He wakes as usual to a cold draught coming down the concrete culvert. He drags the worn old blanket he found by the roadside over him, the cardboard base of his bed is well and truly flattened by his constant laying in the one spot.
He breathes in tasting the fresh morning air and realises he has made it through another night.
He opens his eyes to the grey dawn grateful to be alive one more day.
It’s a mantra he repeats to himself, that notion of gratitude to whoever for letting him live this long.
He doesn’t mind the rough life he has, it could always be worse he tells himself, and he wonders when his time does come how long it will be before anyone finds him.
That’s one of his concerns that he will die and no one will know, no one will care.
The culvert is big enough for him to stand in, there’s one advantage he thinks to himself of being short in stature. He walks to the far end of the culvert and relieves himself and as he does he looks out at the world taking shape around him. There’s a fog so he knows it will be a warm day and he looks forward to that.
Above him the morning commute is beginning, the dull roar and click of the traffic overhead is by now a familiar and welcome sound. It gives him feeling of belonging, that there are people around him even when they know nothing of his existence. Another thing to be grateful for he thinks as the crushing sound of a semi-trailer races by.
He gathers his rough clothes around him, pushes his feet into a pair of old work boots, again found discarded on the road, and heads out to the servo two kilometres down the road where the owner will let him use the toilet and washroom.
He has learned over the years to be grateful for small mercies. The servo owner nods to him as he enters and he nods back, a silent greeting and conversation all in one.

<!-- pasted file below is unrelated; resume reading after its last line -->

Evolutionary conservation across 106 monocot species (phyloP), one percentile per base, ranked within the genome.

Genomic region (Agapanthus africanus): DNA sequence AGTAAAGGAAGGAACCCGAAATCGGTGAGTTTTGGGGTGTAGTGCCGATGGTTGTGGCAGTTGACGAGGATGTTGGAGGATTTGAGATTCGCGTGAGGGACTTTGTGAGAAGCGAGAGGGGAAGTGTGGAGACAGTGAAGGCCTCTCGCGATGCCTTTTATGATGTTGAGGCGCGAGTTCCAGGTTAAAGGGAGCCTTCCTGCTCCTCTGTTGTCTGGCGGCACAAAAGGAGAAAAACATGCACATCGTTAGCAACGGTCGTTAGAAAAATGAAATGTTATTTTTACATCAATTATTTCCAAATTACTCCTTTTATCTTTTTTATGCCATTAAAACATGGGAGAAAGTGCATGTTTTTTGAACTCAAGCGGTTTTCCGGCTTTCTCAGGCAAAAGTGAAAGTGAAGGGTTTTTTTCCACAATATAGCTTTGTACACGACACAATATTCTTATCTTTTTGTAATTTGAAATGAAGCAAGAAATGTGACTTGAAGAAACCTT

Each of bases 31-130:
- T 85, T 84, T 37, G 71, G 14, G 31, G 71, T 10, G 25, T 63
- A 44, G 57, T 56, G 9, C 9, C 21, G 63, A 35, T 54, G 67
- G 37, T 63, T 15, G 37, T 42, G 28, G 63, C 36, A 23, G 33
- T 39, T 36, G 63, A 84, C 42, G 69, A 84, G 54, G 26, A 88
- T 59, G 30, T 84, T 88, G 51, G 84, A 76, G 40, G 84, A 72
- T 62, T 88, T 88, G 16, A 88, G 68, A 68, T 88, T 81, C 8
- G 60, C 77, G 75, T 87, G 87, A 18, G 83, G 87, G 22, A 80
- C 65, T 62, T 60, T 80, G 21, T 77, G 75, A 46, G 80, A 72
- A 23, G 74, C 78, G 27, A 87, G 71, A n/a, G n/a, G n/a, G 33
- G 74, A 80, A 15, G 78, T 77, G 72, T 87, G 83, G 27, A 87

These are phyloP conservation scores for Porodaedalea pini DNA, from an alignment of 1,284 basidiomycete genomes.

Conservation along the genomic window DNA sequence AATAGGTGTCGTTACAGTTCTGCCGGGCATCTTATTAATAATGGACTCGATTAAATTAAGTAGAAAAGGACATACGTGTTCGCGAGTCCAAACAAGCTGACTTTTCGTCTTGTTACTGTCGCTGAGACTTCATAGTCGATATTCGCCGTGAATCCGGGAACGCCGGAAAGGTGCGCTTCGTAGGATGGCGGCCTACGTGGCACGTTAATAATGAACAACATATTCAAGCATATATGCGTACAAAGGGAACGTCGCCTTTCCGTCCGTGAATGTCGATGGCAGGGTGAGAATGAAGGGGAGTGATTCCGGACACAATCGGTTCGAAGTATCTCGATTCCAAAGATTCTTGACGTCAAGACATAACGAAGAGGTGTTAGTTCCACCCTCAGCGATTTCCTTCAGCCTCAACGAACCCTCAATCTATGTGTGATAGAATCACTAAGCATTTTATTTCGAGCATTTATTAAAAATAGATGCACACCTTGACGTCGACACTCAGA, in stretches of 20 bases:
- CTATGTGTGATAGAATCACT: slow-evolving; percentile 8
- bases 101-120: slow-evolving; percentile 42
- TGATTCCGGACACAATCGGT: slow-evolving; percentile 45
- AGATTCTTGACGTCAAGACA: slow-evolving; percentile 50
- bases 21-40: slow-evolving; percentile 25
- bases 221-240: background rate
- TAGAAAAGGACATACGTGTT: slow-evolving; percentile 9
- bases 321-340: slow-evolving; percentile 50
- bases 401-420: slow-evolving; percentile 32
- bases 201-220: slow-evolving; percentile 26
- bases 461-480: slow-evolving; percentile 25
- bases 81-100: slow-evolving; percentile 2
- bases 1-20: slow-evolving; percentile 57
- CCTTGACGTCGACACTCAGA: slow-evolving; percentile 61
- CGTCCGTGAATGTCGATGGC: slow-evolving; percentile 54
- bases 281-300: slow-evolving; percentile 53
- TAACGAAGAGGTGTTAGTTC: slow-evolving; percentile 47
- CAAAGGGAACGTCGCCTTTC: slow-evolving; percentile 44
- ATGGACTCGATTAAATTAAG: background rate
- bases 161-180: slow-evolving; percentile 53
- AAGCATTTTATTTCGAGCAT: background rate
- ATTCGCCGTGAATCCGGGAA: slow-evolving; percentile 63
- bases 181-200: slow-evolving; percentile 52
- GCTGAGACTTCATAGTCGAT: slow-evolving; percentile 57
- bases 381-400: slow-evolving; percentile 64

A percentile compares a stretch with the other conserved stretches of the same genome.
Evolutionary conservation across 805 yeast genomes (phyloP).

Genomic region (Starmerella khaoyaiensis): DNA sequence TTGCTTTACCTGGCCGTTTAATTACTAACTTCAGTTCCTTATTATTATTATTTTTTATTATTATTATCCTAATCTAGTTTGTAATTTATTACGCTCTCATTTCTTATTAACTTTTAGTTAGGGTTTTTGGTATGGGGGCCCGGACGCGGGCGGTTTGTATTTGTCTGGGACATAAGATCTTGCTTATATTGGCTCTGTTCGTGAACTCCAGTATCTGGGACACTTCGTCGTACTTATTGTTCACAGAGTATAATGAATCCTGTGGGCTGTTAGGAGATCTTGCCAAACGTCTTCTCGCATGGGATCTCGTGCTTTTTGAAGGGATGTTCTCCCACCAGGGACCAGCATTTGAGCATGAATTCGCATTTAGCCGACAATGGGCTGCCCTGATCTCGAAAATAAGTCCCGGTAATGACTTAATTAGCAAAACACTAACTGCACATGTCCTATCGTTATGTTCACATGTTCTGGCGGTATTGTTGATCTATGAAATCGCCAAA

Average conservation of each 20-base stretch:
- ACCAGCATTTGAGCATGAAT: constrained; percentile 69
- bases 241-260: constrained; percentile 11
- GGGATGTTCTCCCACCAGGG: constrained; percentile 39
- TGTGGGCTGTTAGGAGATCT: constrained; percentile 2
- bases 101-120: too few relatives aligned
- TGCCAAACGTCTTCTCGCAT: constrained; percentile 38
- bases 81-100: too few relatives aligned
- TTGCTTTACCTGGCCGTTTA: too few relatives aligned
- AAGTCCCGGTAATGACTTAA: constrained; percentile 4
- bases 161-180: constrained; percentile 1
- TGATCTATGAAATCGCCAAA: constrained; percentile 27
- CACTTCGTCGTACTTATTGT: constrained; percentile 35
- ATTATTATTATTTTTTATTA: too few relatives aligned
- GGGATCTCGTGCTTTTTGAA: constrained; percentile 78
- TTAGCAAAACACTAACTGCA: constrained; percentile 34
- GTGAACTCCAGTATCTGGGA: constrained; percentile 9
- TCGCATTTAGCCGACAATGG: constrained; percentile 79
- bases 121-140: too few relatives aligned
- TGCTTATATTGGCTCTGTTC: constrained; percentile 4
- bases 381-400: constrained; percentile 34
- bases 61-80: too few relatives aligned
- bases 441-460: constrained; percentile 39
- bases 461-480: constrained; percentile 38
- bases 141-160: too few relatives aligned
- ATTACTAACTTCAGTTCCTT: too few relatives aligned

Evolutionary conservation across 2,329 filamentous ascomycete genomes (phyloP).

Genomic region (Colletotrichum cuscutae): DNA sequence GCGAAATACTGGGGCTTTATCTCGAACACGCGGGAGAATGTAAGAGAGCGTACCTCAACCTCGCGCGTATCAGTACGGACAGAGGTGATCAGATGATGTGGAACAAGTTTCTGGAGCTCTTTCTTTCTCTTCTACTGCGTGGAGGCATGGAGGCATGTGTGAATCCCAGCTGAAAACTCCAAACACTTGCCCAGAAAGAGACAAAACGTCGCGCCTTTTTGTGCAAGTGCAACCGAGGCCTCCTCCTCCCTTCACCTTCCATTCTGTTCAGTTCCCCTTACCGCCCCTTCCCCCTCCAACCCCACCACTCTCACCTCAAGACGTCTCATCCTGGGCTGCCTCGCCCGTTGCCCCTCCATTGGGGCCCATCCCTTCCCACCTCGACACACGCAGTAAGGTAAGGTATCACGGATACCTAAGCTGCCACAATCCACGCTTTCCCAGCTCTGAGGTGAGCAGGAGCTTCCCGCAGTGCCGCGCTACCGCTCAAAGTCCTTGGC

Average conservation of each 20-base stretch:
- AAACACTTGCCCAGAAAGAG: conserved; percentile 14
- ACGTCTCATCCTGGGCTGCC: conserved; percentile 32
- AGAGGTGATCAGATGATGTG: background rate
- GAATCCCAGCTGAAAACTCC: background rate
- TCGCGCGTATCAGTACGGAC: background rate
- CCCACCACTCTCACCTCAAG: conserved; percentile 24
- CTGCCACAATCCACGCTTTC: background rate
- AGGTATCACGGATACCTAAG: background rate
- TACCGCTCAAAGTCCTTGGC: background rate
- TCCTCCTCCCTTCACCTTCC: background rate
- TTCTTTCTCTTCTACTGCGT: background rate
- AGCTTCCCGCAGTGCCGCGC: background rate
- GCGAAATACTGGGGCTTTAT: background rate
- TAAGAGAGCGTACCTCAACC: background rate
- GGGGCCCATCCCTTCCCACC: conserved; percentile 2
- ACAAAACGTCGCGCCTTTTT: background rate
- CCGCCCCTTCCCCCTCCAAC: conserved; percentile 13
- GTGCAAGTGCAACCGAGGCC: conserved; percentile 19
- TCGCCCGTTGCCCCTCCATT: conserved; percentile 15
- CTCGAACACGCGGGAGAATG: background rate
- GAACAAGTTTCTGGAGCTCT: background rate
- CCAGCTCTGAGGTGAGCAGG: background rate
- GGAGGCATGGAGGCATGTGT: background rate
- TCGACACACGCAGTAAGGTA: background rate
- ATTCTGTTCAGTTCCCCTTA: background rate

In the washroom, he looks at his face in the mirror and remembers his mothers words that only those who have suffered understand the suffering.
There’s a younger man looking at him, and he pushes him away, he has no time for that man’s pain, his broken heart is still eating at him, and he knows that in old age it’s not doing him any good lingering on a past heartache.
“Look at yourself now,” he hears himself saying, “what would she think of you now?”
He dismisses her as he has these past twenty years and goes out and collects a coffee and sandwich from the servo owner. He sits outside away from the regular customers and begins his day, grateful for the kindness of the servo owner whose name he doesn’t know, but whose generosity he always expresses his thanks to.
As the sun rises he begins the slow walk back to his culvert, the traffic by now is busy, it pays him scant attention and he it. In one pocket he carries a few paper towels from the servo washroom, they’ll come in handy later, in the other one half of the sandwich. Life’s okay he thinks, I have much to be grateful for, a place to sleep and something to eat.